Sandra A. Whalen Scholarship Keeps Her Memory Alive
By Lura Roti
Sandra Hutches was into politics. She knew what she believed and who she believed in. And the journalism, political science, and history major shared these thoughts and beliefs with other Jackrabbits in her weekly Collegian column.
Shawn Whalen was impressed.
"She was the first person I met who was into politics. Sandy ran the Young Republican's campus campaign for Bob Dole," Shawn said.
Sandy would go on to a successful career that blended her savvy for writing and politics. She worked for a newspaper, in communications for a trade organization, and then spent nearly two decades serving on the communications team for the Minnesota Legislature. In 2017, she launched her own writing and graphic design business, Hale Design.
When Shawn and Sandy met through mutual friends on fourth floor of Young Hall, Shawn was a freshman and Sandy was a sophomore. It was fall of 1986. Initially, they were just friends. "Back then, I was not brave enough to admit that I liked her more than a friend. And then, three years after we met, it just finally happened," Shawn recalled.
In 1992, they chose to return to campus to get married in the campus Catholic Parish. It was the church where Shawn grew up.
Today, Shawn enjoys talking about Sandy - it's a way to honor the extraordinary life she lived. After nearly 30 years of marriage, he lost Sandy to cancer in January 2020. "It is important to me to tell stories about her to keep her memory spoken and alive."
In the wake of her death, Shawn established the Sandra A. Whalen Scholarship to uphold her legacy. "It is a good way to honor her and keep her name alive. This scholarship is something positive to come out of the tragedy and grief," he said.
Shawn worked with SDSU gift planning officer Ned Gavlick to establish a scholarship that truly reflects Sandy and her interests, and then included SDSU in his estate plans to reinforce the scholarship many years from now. The journalism scholarship "...gives preference to students from South Dakota who are pursuing studies in journalism, communication studies, or political science."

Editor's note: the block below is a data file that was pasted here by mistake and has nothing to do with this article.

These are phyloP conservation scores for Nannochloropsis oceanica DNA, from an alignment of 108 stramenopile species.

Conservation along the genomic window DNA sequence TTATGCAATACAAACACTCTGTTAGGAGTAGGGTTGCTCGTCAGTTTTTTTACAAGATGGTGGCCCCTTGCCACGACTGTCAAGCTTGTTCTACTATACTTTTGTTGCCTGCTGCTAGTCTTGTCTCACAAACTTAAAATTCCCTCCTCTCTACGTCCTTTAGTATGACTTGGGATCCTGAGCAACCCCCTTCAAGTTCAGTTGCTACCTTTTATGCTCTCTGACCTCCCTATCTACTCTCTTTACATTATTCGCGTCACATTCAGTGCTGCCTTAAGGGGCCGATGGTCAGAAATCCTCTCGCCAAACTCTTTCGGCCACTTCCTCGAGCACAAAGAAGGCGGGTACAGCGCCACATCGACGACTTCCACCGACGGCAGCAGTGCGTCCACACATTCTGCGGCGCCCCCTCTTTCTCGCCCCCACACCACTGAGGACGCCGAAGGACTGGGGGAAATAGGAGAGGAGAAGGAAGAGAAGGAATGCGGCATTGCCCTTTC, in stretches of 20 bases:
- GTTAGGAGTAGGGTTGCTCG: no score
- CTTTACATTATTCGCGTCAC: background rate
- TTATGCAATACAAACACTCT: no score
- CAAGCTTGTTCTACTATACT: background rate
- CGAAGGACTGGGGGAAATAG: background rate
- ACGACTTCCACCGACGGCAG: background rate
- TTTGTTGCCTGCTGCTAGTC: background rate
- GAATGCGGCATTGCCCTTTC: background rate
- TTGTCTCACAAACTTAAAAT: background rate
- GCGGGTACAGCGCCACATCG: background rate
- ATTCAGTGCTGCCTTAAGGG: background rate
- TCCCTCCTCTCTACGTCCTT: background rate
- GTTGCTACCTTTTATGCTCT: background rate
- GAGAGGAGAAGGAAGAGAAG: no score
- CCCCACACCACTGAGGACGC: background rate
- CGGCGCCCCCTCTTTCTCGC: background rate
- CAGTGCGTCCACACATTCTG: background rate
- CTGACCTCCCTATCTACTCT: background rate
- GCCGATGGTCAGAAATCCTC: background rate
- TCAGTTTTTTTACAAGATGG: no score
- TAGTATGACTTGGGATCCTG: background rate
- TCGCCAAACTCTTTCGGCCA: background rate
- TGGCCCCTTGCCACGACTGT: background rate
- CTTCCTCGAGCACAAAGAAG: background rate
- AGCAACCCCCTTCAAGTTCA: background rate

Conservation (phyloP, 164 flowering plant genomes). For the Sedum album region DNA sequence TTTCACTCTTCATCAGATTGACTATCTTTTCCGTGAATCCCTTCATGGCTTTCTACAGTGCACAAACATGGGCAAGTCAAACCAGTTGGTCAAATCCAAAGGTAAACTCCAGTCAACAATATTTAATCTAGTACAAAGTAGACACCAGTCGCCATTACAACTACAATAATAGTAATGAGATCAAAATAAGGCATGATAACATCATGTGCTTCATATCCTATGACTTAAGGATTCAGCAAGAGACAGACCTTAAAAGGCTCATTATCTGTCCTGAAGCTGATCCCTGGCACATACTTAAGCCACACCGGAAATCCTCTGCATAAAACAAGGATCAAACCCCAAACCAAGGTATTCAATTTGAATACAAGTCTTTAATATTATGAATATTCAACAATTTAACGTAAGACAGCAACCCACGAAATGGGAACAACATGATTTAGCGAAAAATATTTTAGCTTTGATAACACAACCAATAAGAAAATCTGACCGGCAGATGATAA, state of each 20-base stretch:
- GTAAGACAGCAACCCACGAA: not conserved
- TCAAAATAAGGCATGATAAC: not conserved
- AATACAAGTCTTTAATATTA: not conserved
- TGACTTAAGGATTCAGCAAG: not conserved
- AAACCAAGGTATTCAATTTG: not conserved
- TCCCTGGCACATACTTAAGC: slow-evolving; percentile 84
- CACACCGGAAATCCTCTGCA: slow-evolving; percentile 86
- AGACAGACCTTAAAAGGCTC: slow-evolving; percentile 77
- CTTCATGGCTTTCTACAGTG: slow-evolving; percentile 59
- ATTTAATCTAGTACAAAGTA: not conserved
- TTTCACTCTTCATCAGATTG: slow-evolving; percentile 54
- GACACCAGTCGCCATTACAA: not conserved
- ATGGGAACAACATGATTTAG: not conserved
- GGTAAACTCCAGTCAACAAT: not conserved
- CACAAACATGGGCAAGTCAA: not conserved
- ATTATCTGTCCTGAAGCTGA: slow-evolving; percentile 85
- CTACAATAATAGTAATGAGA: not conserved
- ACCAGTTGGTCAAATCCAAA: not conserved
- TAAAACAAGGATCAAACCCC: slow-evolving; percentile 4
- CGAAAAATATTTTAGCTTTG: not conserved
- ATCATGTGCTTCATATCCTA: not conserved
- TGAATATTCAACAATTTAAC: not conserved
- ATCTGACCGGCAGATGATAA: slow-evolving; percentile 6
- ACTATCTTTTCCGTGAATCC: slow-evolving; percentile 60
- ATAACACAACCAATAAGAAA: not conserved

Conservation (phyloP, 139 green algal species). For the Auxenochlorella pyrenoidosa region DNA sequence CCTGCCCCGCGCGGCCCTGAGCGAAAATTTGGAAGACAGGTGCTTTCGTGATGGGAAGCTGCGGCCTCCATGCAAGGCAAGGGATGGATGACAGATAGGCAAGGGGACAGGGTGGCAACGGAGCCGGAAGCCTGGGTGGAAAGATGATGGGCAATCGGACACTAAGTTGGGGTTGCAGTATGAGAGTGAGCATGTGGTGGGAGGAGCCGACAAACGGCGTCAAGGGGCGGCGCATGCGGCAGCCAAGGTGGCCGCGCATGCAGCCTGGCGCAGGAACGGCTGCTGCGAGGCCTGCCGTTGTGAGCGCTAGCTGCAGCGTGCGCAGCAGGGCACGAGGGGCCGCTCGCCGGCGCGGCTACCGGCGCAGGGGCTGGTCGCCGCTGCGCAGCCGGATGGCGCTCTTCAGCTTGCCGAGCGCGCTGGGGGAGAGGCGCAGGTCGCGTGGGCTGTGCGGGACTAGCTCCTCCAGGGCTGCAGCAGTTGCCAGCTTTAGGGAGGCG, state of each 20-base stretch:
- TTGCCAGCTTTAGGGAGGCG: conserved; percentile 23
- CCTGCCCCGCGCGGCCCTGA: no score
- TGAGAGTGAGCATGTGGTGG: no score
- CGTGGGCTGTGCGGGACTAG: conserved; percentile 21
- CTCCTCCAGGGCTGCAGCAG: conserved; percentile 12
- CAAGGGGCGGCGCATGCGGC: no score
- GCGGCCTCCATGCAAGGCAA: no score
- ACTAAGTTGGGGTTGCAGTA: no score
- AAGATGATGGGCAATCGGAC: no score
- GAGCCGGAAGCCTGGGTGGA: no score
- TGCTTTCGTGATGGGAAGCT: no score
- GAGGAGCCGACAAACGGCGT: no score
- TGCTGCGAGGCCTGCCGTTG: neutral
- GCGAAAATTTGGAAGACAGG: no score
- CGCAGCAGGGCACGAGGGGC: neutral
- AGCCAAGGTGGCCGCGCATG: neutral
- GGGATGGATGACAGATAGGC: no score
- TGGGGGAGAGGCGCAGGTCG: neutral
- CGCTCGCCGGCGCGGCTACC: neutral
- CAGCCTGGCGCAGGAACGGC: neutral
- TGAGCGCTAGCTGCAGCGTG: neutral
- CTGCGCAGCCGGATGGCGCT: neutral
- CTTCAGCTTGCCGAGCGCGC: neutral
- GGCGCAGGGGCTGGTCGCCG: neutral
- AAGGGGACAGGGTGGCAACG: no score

A Brookings native, SDSU was very much a part of Shawn's childhood. So, when it came time for him to start thinking about where he would attend college, Shawn said SDSU made the most sense.
An affordable college education mattered to Shawn. "I paid for school myself. My parents instilled in us to start saving for college at a very young age. I got a paper route when I was 10 and was mowing lawns for my college fund."
To help cover tuition, Shawn worked 20-plus hours a week - first for Kmart, then for Daktronics as an intern in the application engineering department. "I got this internship where I actually got to go upstairs and work with engineers who did custom projects. I got really well-rounded exposure at Daktronics."
Shawn is an Associate Electrical Engineer/ Communications & Security Specialist for Burns & McDonnell. He credits the Daktronics internship and the education he received at SDSU with helping him land his first job.
"When I graduated in 1991, the job market was terrible," he said. He got hired after a campus job fair interview. "I remember during the interview I could share stories of work experience from my internship at Daktronics."
Shawn also credits his parents, John and Peggy, both SDSU journalism graduates, for helping him to develop his communication skills.
When he first met Sandy, the fact that she was a journalism major gave them something to talk about. "I come from a family of journalists," explained Shawn.
In fact, his grandpa owned several newspapers throughout the Midwest. In recognition of this legacy, the Whalen family funds the John and Genevieve Whalen Journalism Scholarship to honor Shawn's grandparents. This scholarship would familiarize Shawn to philanthropic giving at SDSU and set the stage for his own generosity later in life.
While Shawn spent most of his school week at State working and studying, Sandy was actively involved in campus activities. In addition to writing for the Collegian and Young Republicans, she served as the chairperson of the 1987 Hobo Day Parade.
"So much of our reason for meeting was SDSU, and we came back to celebrate Hobo Day nearly every year. As alumni, SDSU was still a good part of our life," he said.
The scholarship Shawn established is now part of Sandy's legacy. "For years to come, I want to get to see a South Dakota student get a scholarship in journalism that has her name attached to it," explained Shawn, "and to have students read about her and understand the life she had."